Posted on 5 Oct 2016, 0:14 - Categories: Light

Considering Canon PowerShot G9 X camera

For years I have been taking less-than-adequate photos. I take photos on my hiking excursions and various equipment setups.

Next year I will be traveling internationally and to the Eastern States of Australia, and I plan to write a travelogue, with lots of photos.

I have owned a couple of digital cameras, very cheap ones. The main complaint that I had with them was poor indoor shots, in particular hunting during auto-focus -- those cameras did not offer the alternative of manual focus.

I gave away my last camera, and for the last couple of years have been using my phone. Which is very mediocre for indoor shots.

So, what is out there, that ticks all the boxes? I want highly portable (pocketable), very large CMOS sensor, optional manual focus, USB-recharging. Still shots, not so concerned about video performance.

The problem is, I have found "just the right" camera, but it is not cheap. It is the Canon PowerShot G9 X, and costs between AU$500 -- AU$700.

What I really like is the touchscreen. Having become familiar with using the camera on my phone, I love being able to just touch somewhere on the screen to set focus at that point -- which the Canon G9X also supports.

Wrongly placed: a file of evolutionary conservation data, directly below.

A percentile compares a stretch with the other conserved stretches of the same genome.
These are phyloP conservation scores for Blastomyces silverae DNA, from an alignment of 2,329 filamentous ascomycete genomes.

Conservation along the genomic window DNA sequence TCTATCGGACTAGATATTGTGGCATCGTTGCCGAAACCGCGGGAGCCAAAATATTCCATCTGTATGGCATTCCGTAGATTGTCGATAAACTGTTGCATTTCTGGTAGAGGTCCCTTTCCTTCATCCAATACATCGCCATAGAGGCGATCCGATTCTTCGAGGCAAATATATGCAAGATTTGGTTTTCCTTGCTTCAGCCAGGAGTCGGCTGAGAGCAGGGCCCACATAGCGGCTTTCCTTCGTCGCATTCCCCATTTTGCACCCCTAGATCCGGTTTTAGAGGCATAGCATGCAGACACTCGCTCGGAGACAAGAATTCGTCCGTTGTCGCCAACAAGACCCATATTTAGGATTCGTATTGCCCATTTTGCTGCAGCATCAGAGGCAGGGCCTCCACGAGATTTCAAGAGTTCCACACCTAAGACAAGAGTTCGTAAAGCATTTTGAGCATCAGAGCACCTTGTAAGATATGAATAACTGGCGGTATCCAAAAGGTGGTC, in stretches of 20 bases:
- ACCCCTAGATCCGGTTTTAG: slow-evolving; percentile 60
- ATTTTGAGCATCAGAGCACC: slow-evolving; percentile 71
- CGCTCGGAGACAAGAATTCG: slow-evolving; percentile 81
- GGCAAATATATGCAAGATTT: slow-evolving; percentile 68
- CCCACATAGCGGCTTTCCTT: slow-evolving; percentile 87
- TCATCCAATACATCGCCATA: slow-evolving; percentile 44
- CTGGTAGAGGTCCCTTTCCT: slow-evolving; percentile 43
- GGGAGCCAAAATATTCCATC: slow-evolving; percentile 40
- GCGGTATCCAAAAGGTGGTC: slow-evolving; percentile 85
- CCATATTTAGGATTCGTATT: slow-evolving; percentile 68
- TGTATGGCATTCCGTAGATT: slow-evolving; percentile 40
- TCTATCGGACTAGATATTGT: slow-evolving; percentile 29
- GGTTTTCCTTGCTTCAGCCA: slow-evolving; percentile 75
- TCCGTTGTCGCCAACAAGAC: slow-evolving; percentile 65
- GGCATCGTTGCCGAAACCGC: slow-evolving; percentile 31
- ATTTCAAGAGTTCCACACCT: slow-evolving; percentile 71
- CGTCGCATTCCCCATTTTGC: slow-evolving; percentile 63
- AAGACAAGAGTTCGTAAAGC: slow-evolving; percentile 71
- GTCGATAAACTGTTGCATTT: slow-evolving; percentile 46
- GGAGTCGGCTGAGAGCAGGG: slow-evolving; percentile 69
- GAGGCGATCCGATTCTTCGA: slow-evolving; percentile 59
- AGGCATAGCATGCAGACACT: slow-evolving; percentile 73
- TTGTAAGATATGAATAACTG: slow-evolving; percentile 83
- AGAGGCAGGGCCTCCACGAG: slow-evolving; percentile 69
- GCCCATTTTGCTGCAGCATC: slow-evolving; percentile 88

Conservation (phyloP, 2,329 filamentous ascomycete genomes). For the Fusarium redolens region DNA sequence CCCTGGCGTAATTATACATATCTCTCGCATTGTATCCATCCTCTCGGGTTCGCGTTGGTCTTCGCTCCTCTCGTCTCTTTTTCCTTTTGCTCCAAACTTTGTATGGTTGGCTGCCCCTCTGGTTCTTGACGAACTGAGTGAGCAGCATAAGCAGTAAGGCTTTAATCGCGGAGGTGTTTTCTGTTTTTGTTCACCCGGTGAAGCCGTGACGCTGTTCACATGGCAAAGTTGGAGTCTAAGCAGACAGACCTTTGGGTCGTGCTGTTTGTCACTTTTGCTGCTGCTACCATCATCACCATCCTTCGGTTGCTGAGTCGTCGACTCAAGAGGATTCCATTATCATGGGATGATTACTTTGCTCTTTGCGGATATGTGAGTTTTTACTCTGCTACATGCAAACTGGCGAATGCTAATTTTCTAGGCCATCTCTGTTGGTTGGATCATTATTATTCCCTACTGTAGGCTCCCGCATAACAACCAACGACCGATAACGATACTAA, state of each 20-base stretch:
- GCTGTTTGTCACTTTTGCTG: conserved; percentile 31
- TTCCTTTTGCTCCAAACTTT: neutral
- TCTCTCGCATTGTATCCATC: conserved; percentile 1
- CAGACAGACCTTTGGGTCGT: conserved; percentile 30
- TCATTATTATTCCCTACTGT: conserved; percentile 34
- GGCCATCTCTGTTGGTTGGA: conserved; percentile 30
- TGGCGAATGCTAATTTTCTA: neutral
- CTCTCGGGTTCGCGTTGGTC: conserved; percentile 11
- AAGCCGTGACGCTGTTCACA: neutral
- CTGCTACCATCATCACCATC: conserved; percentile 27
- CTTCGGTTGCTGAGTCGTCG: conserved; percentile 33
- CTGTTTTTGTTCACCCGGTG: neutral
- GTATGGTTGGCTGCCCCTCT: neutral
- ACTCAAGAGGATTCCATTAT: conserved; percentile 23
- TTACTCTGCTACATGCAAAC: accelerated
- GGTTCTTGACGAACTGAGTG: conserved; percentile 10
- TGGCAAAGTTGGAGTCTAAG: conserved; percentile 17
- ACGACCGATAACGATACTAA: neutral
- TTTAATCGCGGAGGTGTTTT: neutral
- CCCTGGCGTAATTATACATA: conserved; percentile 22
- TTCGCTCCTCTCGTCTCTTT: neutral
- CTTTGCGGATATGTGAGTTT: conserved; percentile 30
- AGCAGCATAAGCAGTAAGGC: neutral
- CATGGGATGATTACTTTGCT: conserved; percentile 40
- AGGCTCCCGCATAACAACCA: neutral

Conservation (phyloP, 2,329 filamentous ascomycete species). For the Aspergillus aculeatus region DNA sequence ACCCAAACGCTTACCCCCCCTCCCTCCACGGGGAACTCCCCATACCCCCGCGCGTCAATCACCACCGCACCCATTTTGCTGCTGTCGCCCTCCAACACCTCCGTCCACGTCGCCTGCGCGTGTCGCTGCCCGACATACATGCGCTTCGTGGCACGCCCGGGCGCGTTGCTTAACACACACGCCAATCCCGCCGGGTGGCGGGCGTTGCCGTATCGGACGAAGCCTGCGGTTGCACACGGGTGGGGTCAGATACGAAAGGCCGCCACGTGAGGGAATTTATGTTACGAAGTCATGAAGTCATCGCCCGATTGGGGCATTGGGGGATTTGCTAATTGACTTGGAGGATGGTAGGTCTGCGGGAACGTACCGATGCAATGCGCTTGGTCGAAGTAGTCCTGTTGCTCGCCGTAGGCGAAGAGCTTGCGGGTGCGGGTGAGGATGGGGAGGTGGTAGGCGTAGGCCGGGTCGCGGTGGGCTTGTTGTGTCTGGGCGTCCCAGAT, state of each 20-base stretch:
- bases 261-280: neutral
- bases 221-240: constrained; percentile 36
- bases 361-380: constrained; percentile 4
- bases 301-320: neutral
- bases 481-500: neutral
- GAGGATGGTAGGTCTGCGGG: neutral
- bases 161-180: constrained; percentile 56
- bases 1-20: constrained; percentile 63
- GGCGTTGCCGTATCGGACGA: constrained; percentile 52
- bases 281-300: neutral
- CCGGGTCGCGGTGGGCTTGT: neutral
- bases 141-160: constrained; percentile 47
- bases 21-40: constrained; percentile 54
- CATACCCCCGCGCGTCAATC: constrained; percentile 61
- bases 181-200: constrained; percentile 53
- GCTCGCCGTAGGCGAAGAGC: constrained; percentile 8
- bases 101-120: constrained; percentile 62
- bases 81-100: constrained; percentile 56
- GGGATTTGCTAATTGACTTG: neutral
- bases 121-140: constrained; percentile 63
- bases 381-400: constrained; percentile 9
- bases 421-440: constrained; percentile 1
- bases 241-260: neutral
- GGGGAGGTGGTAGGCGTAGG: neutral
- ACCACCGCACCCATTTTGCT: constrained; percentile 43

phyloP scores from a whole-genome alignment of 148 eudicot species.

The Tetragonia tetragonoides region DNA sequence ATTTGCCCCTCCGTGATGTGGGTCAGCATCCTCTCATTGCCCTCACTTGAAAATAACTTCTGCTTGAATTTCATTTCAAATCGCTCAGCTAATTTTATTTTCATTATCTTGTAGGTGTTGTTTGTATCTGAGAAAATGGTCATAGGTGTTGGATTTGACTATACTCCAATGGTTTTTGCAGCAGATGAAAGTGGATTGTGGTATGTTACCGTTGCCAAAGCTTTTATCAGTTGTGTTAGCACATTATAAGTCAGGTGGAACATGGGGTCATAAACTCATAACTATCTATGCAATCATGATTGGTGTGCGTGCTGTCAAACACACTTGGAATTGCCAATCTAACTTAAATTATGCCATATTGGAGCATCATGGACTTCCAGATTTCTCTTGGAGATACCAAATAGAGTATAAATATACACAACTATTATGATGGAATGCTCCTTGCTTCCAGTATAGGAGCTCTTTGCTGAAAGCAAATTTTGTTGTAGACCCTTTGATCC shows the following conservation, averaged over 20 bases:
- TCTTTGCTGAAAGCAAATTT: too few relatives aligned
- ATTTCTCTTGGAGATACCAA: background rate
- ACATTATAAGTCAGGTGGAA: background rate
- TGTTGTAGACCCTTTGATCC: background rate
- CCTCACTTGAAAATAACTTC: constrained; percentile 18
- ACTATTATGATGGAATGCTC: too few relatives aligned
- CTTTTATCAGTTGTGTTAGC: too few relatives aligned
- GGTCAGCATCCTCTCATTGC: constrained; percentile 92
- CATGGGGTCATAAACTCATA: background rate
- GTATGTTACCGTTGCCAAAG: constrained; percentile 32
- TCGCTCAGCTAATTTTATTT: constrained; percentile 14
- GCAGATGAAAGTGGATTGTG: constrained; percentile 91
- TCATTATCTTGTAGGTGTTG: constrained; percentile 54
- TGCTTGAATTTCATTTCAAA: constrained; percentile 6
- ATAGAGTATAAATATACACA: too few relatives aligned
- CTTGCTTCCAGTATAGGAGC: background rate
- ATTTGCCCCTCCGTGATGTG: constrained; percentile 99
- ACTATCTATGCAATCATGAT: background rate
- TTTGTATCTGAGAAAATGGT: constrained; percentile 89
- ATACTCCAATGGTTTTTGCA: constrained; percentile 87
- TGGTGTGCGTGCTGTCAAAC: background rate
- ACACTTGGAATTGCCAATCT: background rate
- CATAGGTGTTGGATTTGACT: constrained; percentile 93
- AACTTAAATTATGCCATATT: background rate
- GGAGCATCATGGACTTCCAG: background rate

For such a tiny camera, it has a very large CMOS sensor, 1 inch, which is 15.85x13.2mm. Information on sensor sizes:

Don't know if I will actually buy it though, currently just "window shopping".
Posted on 28 Sep 2016, 19:35 - Categories: Light

Bluetooth keyboard and mouse

The saga continues. I have a collection of bluetooth keyboards and mice.

I have an interest in using them with my phone, see this post in May 2015:

Now for the 2016 attempt! The Logitech T630 touch mouse is OK, but there is no operating system, apart from Windows, that can use its special touch features, such as pinching.

What I really want is a "normal" mouse, with roll-wheel, USB-rechargeable Bluetooth. This is what I have just bought:

One of my cheap Bluetooth keyboards just died, without hardly any use. The one I like best, and still working, is the HB-2000, see link at top, however, construction is sub-professional.

So, having another go. I have just bought this, USB-rechargeable folding keyboard, made by Audiosonic:

It looks really well made, and comes with a neat little stand to hold your phone at an angle -- too small for tablets probably.

I haven't actually used these yet. This is the latest to be tested in my on-going "traveling light" series.
Posted on 3 Sep 2016, 17:45 - Categories: Light